The System/360 model 30 of course by default ran System/360 programs, but you could change the microcode and it would run programs written for the 1401, IBM’s previous line of business computers. Technology had progressed so far that it ran 1401 programs twice as fast as an actual 1401. Our neighbor across the street in San Jose worked for a competitor that made what we’d now call 1401 “clones”, and he was quite discouraged when he found out how fast the model 30 was. (Erick and Hans probably remember this neighbor’s son, Eddie Baker “Snake”, who was about our age.)

One of the customers my father worked with had a set of 1401s that they were looking to replace with 360-30s, but their 1401s had been purchased with what’s called an RPQ (Request Price Quote, I think) that added a special instruction to the hardware. (Yes, in those days you could pay extra and get a modified instruction set for your computer.) The standard 1401 emulation code didn’t support that instruction, of course, so IBM flew in their microcode expert to see what could be done. He asked what the instruction operation code was, so they told him, and then he sat down with some paper and did a bunch of calculating and then said, “If you do that it should rewind the tape drive and unload the tape.” “Yes,” my father said, “that’s what happens.” “Well, what do they want it to do?” So they told him, and he did some more calculations, then pulled out some blank, copper-clad punch cards (that was what the microcode was stored on) and a hole punch, punched some holes in a handful of cards, used the new cards to replace some of the ones in the computer, and said, “Now try it.” They did, and everything ran just like they wanted it to.

My father, veteran

April 26, 2018

If you followed the link to Anna’s blog on my last post, you should have seen that my father was buried with military honors due to his service in the United States Air Force. Here are some of the things I heard over the years about his military service.

His specialty was Electronics and he mostly worked on B-52 bombers, so despite being in the Air Force I understand that he spent most of his time on the ground. He did say that once he was working on a plane and apparently there was some miscommunication, because before he finished the plane started moving, and he had to jump out as it was taxiing to the runway.

While he was in New Mexico he sang in the choir on Sundays. One day after choir practice the guy singing next to him started asking questions about where he was from and what his hobbies were and such. I don’t know if Dad knew it at the time, but this man was an FBI agent, and a few weeks later Dad’s commander told him he’d been given a security clearance to work on nuclear weapons.

He was serving during the time the Korean war was going on. He said once they asked for volunteers to go to Korea, so he raised his hand. Shortly after that he was given a new posting—to England!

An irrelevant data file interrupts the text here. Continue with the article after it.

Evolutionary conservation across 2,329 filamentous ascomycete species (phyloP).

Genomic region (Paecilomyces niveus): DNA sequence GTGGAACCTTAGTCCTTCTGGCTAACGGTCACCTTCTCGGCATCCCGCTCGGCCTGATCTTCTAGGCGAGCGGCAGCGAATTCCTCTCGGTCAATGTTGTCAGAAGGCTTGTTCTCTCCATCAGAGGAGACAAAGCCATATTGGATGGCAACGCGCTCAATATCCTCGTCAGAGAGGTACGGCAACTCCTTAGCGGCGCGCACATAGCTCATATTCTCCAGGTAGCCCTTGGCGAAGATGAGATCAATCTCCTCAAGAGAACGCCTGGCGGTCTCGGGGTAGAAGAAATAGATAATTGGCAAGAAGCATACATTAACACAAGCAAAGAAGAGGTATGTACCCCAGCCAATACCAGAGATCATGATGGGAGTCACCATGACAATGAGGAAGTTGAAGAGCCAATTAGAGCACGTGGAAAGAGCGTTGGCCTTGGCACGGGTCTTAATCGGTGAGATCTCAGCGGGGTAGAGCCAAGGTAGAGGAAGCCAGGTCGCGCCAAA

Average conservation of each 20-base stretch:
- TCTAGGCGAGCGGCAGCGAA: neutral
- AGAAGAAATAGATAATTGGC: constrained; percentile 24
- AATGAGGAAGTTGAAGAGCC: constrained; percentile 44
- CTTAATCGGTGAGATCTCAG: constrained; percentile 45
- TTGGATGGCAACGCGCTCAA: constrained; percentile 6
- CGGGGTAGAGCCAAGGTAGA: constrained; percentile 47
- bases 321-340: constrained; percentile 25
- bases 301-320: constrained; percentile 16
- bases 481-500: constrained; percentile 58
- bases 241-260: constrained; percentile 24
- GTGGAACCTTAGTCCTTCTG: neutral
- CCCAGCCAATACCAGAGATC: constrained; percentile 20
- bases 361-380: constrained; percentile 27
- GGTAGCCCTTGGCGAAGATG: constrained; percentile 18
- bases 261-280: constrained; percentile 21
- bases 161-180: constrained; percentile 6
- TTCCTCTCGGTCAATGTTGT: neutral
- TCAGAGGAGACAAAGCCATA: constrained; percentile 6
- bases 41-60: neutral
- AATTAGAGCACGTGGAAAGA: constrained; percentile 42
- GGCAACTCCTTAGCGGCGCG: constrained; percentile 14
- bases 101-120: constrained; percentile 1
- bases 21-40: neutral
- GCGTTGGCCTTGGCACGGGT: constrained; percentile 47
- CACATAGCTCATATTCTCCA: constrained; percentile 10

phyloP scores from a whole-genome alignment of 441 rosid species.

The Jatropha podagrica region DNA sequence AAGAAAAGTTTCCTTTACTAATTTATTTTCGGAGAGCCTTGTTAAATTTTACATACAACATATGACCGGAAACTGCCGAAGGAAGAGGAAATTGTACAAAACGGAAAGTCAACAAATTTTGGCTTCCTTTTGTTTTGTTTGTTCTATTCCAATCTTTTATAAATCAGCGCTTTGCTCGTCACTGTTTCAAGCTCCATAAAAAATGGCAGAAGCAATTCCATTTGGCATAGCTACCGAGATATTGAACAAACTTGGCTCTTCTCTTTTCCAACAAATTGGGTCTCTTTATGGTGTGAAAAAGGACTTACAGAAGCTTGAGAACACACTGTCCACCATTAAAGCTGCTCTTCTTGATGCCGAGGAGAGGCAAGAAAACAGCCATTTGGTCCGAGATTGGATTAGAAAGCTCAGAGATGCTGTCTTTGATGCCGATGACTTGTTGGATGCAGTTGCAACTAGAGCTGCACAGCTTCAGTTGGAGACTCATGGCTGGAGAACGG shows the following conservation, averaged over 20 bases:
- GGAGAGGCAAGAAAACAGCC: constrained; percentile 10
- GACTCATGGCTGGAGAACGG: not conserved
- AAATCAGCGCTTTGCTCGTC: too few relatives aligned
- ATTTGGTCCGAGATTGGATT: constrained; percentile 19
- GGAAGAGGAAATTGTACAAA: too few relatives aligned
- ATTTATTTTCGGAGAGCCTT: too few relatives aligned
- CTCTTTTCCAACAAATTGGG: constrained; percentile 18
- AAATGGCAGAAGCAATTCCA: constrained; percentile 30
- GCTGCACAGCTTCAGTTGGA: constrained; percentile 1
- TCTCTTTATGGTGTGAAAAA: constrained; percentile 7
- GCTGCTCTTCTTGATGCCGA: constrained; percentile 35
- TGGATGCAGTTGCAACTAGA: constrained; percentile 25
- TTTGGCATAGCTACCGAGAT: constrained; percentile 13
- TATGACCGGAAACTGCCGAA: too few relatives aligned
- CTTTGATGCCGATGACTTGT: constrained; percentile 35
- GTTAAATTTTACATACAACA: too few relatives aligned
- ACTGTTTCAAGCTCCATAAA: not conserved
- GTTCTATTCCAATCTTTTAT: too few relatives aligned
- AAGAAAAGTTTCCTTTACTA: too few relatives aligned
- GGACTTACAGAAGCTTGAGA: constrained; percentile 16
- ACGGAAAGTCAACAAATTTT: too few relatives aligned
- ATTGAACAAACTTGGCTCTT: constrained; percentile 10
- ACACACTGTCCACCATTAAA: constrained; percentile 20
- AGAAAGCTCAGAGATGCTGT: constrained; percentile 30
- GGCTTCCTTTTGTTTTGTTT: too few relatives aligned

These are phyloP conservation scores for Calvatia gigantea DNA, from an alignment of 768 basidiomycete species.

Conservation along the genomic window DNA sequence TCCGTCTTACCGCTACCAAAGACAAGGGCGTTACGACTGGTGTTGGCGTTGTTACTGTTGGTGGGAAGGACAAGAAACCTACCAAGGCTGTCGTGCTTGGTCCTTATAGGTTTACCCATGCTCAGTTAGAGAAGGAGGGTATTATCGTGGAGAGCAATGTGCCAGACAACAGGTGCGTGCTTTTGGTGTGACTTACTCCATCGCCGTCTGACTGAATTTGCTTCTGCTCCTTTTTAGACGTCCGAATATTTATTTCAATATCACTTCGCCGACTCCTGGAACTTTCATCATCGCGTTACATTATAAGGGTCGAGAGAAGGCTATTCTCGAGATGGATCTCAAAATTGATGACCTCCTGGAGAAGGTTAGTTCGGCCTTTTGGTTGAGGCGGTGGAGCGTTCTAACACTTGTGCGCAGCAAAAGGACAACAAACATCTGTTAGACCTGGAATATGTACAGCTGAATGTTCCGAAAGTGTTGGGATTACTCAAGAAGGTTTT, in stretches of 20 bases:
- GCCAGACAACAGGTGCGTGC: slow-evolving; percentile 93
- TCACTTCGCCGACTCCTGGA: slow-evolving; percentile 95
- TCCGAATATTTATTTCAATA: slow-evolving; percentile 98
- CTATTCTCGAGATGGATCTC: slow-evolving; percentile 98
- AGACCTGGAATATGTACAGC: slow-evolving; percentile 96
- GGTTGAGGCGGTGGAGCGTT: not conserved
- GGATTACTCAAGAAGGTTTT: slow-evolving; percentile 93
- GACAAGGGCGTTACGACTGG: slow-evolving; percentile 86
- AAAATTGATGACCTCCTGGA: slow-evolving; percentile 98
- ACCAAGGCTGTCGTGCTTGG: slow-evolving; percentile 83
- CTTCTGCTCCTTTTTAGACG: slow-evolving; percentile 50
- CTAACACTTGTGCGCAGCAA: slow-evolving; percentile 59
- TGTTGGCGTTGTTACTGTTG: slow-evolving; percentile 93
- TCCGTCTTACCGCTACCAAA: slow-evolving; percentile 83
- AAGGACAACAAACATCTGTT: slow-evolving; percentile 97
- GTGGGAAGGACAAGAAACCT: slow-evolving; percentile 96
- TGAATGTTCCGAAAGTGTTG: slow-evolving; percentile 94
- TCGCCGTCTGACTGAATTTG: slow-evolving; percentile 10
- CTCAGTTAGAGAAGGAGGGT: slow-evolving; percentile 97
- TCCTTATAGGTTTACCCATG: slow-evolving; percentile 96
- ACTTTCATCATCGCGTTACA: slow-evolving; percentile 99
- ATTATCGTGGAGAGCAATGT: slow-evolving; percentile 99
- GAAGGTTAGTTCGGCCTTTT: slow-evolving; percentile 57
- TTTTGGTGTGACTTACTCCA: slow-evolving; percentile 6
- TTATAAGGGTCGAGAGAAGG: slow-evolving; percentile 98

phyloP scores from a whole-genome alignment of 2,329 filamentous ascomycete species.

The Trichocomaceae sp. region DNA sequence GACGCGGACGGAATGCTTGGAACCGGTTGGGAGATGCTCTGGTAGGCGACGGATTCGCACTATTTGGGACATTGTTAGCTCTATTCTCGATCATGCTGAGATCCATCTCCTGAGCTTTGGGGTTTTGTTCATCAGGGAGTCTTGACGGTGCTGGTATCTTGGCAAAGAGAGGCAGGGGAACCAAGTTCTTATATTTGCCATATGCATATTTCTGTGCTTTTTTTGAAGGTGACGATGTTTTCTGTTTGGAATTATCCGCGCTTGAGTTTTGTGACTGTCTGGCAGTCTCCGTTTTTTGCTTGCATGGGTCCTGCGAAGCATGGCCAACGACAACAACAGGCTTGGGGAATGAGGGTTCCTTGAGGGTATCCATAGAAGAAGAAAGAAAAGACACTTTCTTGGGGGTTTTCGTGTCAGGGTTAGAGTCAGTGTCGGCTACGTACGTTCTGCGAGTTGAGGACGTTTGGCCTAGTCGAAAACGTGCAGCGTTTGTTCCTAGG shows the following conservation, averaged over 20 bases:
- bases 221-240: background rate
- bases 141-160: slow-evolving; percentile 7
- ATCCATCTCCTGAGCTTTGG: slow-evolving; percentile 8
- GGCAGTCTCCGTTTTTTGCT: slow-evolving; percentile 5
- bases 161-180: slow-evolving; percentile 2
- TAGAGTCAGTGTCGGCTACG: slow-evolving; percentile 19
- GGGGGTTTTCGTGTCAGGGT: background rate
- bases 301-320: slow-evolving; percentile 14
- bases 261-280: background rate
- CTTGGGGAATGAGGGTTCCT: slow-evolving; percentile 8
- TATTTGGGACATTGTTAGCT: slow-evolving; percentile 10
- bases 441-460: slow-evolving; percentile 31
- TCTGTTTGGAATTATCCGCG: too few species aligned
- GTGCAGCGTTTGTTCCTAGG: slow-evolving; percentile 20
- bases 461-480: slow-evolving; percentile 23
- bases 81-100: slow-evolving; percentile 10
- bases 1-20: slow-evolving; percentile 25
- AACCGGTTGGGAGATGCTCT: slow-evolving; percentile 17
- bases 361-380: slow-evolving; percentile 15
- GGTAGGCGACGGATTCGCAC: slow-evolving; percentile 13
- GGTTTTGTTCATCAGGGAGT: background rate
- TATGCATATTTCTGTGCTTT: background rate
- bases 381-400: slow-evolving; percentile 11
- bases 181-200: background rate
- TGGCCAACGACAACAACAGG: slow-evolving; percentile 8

(I’ve heard both those stories many times over the years, but it wasn’t until just now that I realized they might be connected. I doubt that many of the plans in Korea carried nuclear weapons, so it makes sense that after going to the trouble to get him cleared they would send him to a place where there were planes that did.)

They sent him to England by boat. About half way across the Atlantic they went through a hurricane. My father never suffered from seasickness or motion sickness of any kind (I’ve inherited that from him) so it was have been no big deal for him. However, everyone else was very sick and he couldn’t go out on deck due to the weather, so he had to stay in the hold with all the sick people which he didn’t much care for.

After he got there he had to get an English drivers license. The person he went to to get the license was surprised to learn that there were automobiles in Arizona and that the state issued drivers licenses.

One time he and a friend were trying to go somewhere and ran into a big crowd. It turned out that the crowd was there to see Queen Elizabeth go by as she was returning from her first tour of the commonwealth after her coronation, so they stopped and watched her go by.

He went to Germany at least once while on leave, and bought a Leica camera.

He always paid his tithing right after getting his pay. He said most of the other airmen had to go pay off loans they’d taken out, but he always had a least a little money left over from the previous payday.

He and my mother were engaged by mail while he was in England. My Uncle Bruce (my mother’s youngest brother) was really disappointed when the Hershey’s box he sent her just had a ring and no candy.

They planned their wedding for a month after the date he was supposed to be discharged, but then the Air Force decided to extend his enlistment a month or two. My mother was very upset, but her father called their congressman, John Rhodes, and complained, so my father was discharged on the original date.

So that’s most of what I know about my father’s military service.

Gerald Pew, 1933–2018

April 23, 2018

My father, Gerald Pew, passed away on April 12. I don’t think I’m ready yet to say much about him, but here are some links for those who want to know more:

The slideshow my brother Tim made for the viewing.